Opposition editors in Azerbaijan have complained about an increase in government pressure, which they portray as retaliation for their aggressive coverage of President Heidar Aliyev's prolonged illness. The president remains out of sight, but administration officials claim that his health is steadily improving.
Presidential aide Ali Hasanov claimed that Aliyev may soon be well enough to resume a normal work schedule, the Turan news agency reported May 22. Since Aliyev collapsed during an April 21 speech, officials have been evasive on the topic of the president's illness. [For background see the Eurasia Insight archives].
They have insisted that Aliyev's ailments are not serious, and that the president has remained involved in the day-to-day operation of government, speaking frequently with top officials.
Official accounts on Aliyev's health differ sharply from reports published by opposition-oriented media outlets. Opposition newspapers in particular Hurriyyat and Yeni Musavat have reported that Aliyev is suffering from serious kidney, liver and cardiovascular ailments, and, at one point, may have been near death. [For background see the Eurasia Insight archives].
Opposition media have also cast doubt on whether Aliyev will be fit enough to run in the presidential election scheduled for October. A Yeni Musavat report in mid May, for example, suggested that Aliyev's team was looking for ways to ensure that a smooth transfer of power within his administration. Many observers believe that Aliyev would like his son, Ilham, to succeed him as president. [For background see the Eurasia Insight archive].
Outside news organizations have followed the opposition media's lead. An Interfax news agency report May 20 alleged that "in the course of the next two or three weeks," Ilham would be become the ruling New Azerbaijan Party's nominee for president. Other media reports claimed that Aliyev would soon return to his native region of Nakhichevan, a potential sign that the president intended to effectively retire from politics.
Administration officials have been clearly rankled by the reports and have vigorously denied that Ilham would be nominated for the presidency, and that President Aliyev had plans to return to Nakhichevan. Hasanov, in his comments to Turan, complained that "certain circles are deliberately spreading misinformation."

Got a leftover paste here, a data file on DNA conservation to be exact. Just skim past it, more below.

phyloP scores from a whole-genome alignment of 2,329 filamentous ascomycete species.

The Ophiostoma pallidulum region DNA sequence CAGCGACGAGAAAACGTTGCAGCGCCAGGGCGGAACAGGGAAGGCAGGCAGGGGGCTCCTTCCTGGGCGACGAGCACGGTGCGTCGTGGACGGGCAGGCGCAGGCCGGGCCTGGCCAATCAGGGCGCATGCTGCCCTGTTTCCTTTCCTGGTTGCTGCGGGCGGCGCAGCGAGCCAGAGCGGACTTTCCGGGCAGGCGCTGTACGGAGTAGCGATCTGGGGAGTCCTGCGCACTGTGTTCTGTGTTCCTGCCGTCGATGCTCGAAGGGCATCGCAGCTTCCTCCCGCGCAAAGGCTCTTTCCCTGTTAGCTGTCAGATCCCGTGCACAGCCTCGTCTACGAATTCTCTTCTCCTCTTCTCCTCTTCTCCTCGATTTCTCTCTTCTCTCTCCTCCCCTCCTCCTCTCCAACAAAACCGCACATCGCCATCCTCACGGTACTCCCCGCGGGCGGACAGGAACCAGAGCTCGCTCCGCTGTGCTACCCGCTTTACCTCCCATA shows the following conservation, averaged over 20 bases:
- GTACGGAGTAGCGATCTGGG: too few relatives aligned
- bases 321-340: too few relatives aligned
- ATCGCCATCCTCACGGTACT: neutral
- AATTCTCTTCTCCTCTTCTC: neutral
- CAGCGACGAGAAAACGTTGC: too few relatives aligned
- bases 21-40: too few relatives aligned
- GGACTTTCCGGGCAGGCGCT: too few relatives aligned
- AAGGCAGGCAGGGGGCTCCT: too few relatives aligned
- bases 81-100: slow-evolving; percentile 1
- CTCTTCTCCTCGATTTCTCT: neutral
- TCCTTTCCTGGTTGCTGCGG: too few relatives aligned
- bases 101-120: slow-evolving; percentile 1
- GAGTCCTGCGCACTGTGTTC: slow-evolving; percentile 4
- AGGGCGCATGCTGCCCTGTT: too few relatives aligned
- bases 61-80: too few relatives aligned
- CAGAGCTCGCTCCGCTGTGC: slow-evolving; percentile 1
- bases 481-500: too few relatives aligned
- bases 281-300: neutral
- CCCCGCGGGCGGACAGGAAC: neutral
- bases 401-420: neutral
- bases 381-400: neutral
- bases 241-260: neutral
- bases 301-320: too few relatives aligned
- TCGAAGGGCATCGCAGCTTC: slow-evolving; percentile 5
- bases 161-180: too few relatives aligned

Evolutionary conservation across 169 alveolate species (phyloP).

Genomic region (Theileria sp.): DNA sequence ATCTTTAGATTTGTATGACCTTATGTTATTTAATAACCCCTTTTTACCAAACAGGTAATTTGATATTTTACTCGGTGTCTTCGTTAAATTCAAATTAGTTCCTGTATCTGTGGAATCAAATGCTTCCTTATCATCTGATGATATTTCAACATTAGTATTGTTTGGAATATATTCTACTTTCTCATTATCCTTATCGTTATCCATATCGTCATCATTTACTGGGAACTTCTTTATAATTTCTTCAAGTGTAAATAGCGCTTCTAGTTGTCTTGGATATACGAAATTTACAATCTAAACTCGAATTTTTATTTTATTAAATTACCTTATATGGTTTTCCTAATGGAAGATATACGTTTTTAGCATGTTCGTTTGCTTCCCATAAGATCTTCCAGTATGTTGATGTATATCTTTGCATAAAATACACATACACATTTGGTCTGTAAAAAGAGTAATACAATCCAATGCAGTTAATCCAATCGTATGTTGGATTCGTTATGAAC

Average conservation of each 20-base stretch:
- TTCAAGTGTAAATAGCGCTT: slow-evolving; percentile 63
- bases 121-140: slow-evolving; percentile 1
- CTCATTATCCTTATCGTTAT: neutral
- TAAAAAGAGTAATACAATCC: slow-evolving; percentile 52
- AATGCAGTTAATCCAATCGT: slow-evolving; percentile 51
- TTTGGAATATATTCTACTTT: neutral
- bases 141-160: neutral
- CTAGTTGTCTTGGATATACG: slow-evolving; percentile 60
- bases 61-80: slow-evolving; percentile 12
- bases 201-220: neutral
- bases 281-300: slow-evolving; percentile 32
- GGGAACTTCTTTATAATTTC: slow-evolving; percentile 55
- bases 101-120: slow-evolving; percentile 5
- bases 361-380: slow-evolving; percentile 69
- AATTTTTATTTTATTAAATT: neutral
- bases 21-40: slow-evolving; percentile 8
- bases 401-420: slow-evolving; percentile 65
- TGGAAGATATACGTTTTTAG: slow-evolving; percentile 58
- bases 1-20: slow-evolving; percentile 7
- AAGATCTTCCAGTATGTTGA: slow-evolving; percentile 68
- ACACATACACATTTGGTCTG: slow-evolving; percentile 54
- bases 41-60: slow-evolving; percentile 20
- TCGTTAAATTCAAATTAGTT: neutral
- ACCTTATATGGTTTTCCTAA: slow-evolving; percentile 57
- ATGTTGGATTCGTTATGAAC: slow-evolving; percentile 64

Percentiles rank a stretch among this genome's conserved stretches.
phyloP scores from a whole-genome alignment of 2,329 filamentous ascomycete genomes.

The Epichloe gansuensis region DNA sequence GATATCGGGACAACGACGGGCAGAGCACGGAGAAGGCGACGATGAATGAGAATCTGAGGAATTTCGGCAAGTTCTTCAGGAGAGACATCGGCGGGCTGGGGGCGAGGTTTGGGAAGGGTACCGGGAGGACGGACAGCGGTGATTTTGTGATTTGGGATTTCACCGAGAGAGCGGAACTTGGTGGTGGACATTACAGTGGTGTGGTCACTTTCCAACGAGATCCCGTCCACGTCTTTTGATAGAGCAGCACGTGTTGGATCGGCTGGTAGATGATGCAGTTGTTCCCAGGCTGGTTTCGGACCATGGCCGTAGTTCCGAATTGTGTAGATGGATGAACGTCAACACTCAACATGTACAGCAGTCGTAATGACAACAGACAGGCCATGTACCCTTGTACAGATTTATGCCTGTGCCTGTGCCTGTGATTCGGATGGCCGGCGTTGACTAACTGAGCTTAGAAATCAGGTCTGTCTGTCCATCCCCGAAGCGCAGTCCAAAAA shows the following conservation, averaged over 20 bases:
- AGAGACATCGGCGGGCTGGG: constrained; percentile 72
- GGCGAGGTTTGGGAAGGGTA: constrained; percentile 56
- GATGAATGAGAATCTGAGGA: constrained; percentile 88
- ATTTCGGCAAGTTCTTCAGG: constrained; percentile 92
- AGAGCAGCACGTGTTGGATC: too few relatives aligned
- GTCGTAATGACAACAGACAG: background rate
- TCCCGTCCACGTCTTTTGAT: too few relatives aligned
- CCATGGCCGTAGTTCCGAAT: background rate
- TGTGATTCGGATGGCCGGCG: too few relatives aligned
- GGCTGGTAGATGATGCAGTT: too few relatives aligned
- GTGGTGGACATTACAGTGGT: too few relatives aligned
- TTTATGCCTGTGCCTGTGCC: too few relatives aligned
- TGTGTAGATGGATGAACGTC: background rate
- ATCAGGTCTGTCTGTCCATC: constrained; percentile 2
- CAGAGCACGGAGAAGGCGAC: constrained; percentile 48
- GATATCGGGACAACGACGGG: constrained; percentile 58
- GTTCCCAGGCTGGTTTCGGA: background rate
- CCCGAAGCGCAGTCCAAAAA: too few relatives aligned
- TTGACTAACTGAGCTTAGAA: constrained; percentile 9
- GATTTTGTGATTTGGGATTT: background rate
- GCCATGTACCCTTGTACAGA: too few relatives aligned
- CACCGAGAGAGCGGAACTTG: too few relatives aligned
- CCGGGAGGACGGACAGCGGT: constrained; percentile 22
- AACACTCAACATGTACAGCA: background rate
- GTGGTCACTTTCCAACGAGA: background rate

According to opposition media representatives, the government in recent weeks has taken steps to disrupt the distribution of opposition newspapers, going so far as to ban the sale of Hurriyyat and Yeni Musavat. According to a May 9 report in Hurriyyat, vendors who attempted to sell Hurriyyat and Yeni Musavat "are being attacked by unidentified people."
At the same time, officials reportedly have refused to extend contracts with several distribution firms, including Said and Mars-3, which both circulate opposition newspapers to vending locations in Baku's subway system.
On May 12, several dozen opposition journalists protested outside Baku's central police station, calling for an end to the government's "illegal actions." Protesters asserted that the government's recent measures violated Article 26 of the country's mass media law, which states that any effort to interfere with newspaper distribution requires a court order.
Azerbaijan's Media Council has called on Council of Europe Secretary-General Walter Schwimmer to investigate the alleged reprisals committed by the Baku government against opposition media outlets, according to a May 19 report by Turan.
The Media Council has also tried to mediate directly between opposition media representatives and the government. Prior to the May 12 demonstration, the council convened a meeting attended by journalists from both state-run and opposition media outlets, as well as by Aliyev administration officials. The meeting allowed both side to air their concerns and grievances. Media Council head Aflatun Amashev said the meeting served as a useful confidence-building exercise. However, there have been no tangible signs of an improvement in government-opposition media relations since the meeting.
Naila Sohbetqizi is a freelance journalist based in Baku.
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